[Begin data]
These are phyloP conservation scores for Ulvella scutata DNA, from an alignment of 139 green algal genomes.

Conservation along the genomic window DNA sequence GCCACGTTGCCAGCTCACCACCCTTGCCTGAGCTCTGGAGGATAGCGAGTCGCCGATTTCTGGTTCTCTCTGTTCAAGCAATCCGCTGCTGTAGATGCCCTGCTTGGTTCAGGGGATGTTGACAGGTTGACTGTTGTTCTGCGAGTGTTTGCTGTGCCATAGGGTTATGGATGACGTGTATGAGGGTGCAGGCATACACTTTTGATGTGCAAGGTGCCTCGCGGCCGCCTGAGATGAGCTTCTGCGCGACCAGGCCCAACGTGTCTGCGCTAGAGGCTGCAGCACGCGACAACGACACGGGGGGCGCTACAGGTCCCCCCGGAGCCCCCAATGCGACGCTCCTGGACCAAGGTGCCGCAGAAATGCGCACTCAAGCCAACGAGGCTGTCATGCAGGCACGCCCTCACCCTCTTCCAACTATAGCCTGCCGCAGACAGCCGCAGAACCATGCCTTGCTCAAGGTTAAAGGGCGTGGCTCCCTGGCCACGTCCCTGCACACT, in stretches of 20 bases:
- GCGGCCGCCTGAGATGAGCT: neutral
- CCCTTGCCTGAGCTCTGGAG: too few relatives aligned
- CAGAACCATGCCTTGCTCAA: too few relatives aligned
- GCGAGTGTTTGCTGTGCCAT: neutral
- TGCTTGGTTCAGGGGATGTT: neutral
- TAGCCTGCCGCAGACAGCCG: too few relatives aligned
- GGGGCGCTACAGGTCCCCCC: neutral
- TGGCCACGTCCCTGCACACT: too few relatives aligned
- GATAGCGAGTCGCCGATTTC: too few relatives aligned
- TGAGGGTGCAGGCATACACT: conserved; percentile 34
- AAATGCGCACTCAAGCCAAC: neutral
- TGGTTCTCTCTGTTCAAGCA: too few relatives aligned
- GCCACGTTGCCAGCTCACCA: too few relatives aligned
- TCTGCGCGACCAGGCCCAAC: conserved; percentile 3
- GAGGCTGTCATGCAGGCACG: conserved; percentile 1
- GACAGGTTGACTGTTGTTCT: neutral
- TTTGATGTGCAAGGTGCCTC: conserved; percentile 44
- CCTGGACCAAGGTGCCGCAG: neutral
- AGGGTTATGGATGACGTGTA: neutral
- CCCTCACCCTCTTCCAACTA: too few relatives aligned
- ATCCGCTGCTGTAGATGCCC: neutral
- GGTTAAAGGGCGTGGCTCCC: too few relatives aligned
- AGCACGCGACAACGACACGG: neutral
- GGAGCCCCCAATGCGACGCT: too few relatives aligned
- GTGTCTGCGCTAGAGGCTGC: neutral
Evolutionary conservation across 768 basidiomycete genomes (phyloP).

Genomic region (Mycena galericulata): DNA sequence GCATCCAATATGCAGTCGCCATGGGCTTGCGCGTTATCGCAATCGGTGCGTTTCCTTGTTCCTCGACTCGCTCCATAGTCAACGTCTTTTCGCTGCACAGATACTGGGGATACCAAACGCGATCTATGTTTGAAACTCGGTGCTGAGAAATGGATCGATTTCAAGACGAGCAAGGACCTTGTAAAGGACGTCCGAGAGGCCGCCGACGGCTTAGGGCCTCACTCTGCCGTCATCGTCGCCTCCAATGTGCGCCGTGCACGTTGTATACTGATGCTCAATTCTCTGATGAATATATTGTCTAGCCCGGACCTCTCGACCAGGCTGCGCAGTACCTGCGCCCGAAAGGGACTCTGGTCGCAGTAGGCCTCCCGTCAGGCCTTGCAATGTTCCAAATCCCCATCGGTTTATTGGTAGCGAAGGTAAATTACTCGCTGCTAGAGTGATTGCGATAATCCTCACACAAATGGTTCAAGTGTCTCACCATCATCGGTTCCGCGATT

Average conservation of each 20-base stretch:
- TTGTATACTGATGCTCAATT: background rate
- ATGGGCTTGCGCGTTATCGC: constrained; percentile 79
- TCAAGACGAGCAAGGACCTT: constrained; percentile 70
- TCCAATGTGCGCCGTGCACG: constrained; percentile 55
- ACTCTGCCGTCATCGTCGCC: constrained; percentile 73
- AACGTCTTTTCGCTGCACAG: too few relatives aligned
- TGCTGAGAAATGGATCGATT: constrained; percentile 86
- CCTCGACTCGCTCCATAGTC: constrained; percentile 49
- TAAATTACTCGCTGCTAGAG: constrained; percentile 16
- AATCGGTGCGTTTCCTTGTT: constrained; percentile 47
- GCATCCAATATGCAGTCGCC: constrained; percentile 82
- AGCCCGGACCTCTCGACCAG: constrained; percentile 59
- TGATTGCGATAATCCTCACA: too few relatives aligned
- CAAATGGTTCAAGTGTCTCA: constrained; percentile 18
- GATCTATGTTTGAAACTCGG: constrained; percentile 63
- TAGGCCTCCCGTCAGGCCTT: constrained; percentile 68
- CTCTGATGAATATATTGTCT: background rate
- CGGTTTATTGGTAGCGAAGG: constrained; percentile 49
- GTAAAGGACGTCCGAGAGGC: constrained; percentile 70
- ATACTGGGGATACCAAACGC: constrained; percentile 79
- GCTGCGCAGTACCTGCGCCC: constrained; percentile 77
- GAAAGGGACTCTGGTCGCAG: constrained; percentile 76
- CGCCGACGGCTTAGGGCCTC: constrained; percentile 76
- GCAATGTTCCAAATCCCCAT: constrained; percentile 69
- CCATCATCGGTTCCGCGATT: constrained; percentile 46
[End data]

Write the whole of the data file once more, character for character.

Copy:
These are phyloP conservation scores for Ulvella scutata DNA, from an alignment of 139 green algal genomes.

Conservation along the genomic window DNA sequence GCCACGTTGCCAGCTCACCACCCTTGCCTGAGCTCTGGAGGATAGCGAGTCGCCGATTTCTGGTTCTCTCTGTTCAAGCAATCCGCTGCTGTAGATGCCCTGCTTGGTTCAGGGGATGTTGACAGGTTGACTGTTGTTCTGCGAGTGTTTGCTGTGCCATAGGGTTATGGATGACGTGTATGAGGGTGCAGGCATACACTTTTGATGTGCAAGGTGCCTCGCGGCCGCCTGAGATGAGCTTCTGCGCGACCAGGCCCAACGTGTCTGCGCTAGAGGCTGCAGCACGCGACAACGACACGGGGGGCGCTACAGGTCCCCCCGGAGCCCCCAATGCGACGCTCCTGGACCAAGGTGCCGCAGAAATGCGCACTCAAGCCAACGAGGCTGTCATGCAGGCACGCCCTCACCCTCTTCCAACTATAGCCTGCCGCAGACAGCCGCAGAACCATGCCTTGCTCAAGGTTAAAGGGCGTGGCTCCCTGGCCACGTCCCTGCACACT, in stretches of 20 bases:
- GCGGCCGCCTGAGATGAGCT: neutral
- CCCTTGCCTGAGCTCTGGAG: too few relatives aligned
- CAGAACCATGCCTTGCTCAA: too few relatives aligned
- GCGAGTGTTTGCTGTGCCAT: neutral
- TGCTTGGTTCAGGGGATGTT: neutral
- TAGCCTGCCGCAGACAGCCG: too few relatives aligned
- GGGGCGCTACAGGTCCCCCC: neutral
- TGGCCACGTCCCTGCACACT: too few relatives aligned
- GATAGCGAGTCGCCGATTTC: too few relatives aligned
- TGAGGGTGCAGGCATACACT: conserved; percentile 34
- AAATGCGCACTCAAGCCAAC: neutral
- TGGTTCTCTCTGTTCAAGCA: too few relatives aligned
- GCCACGTTGCCAGCTCACCA: too few relatives aligned
- TCTGCGCGACCAGGCCCAAC: conserved; percentile 3
- GAGGCTGTCATGCAGGCACG: conserved; percentile 1
- GACAGGTTGACTGTTGTTCT: neutral
- TTTGATGTGCAAGGTGCCTC: conserved; percentile 44
- CCTGGACCAAGGTGCCGCAG: neutral
- AGGGTTATGGATGACGTGTA: neutral
- CCCTCACCCTCTTCCAACTA: too few relatives aligned
- ATCCGCTGCTGTAGATGCCC: neutral
- GGTTAAAGGGCGTGGCTCCC: too few relatives aligned
- AGCACGCGACAACGACACGG: neutral
- GGAGCCCCCAATGCGACGCT: too few relatives aligned
- GTGTCTGCGCTAGAGGCTGC: neutral
Evolutionary conservation across 768 basidiomycete genomes (phyloP).

Genomic region (Mycena galericulata): DNA sequence GCATCCAATATGCAGTCGCCATGGGCTTGCGCGTTATCGCAATCGGTGCGTTTCCTTGTTCCTCGACTCGCTCCATAGTCAACGTCTTTTCGCTGCACAGATACTGGGGATACCAAACGCGATCTATGTTTGAAACTCGGTGCTGAGAAATGGATCGATTTCAAGACGAGCAAGGACCTTGTAAAGGACGTCCGAGAGGCCGCCGACGGCTTAGGGCCTCACTCTGCCGTCATCGTCGCCTCCAATGTGCGCCGTGCACGTTGTATACTGATGCTCAATTCTCTGATGAATATATTGTCTAGCCCGGACCTCTCGACCAGGCTGCGCAGTACCTGCGCCCGAAAGGGACTCTGGTCGCAGTAGGCCTCCCGTCAGGCCTTGCAATGTTCCAAATCCCCATCGGTTTATTGGTAGCGAAGGTAAATTACTCGCTGCTAGAGTGATTGCGATAATCCTCACACAAATGGTTCAAGTGTCTCACCATCATCGGTTCCGCGATT

Average conservation of each 20-base stretch:
- TTGTATACTGATGCTCAATT: background rate
- ATGGGCTTGCGCGTTATCGC: constrained; percentile 79
- TCAAGACGAGCAAGGACCTT: constrained; percentile 70
- TCCAATGTGCGCCGTGCACG: constrained; percentile 55
- ACTCTGCCGTCATCGTCGCC: constrained; percentile 73
- AACGTCTTTTCGCTGCACAG: too few relatives aligned
- TGCTGAGAAATGGATCGATT: constrained; percentile 86
- CCTCGACTCGCTCCATAGTC: constrained; percentile 49
- TAAATTACTCGCTGCTAGAG: constrained; percentile 16
- AATCGGTGCGTTTCCTTGTT: constrained; percentile 47
- GCATCCAATATGCAGTCGCC: constrained; percentile 82
- AGCCCGGACCTCTCGACCAG: constrained; percentile 59
- TGATTGCGATAATCCTCACA: too few relatives aligned
- CAAATGGTTCAAGTGTCTCA: constrained; percentile 18
- GATCTATGTTTGAAACTCGG: constrained; percentile 63
- TAGGCCTCCCGTCAGGCCTT: constrained; percentile 68
- CTCTGATGAATATATTGTCT: background rate
- CGGTTTATTGGTAGCGAAGG: constrained; percentile 49
- GTAAAGGACGTCCGAGAGGC: constrained; percentile 70
- ATACTGGGGATACCAAACGC: constrained; percentile 79
- GCTGCGCAGTACCTGCGCCC: constrained; percentile 77
- GAAAGGGACTCTGGTCGCAG: constrained; percentile 76
- CGCCGACGGCTTAGGGCCTC: constrained; percentile 76
- GCAATGTTCCAAATCCCCAT: constrained; percentile 69
- CCATCATCGGTTCCGCGATT: constrained; percentile 46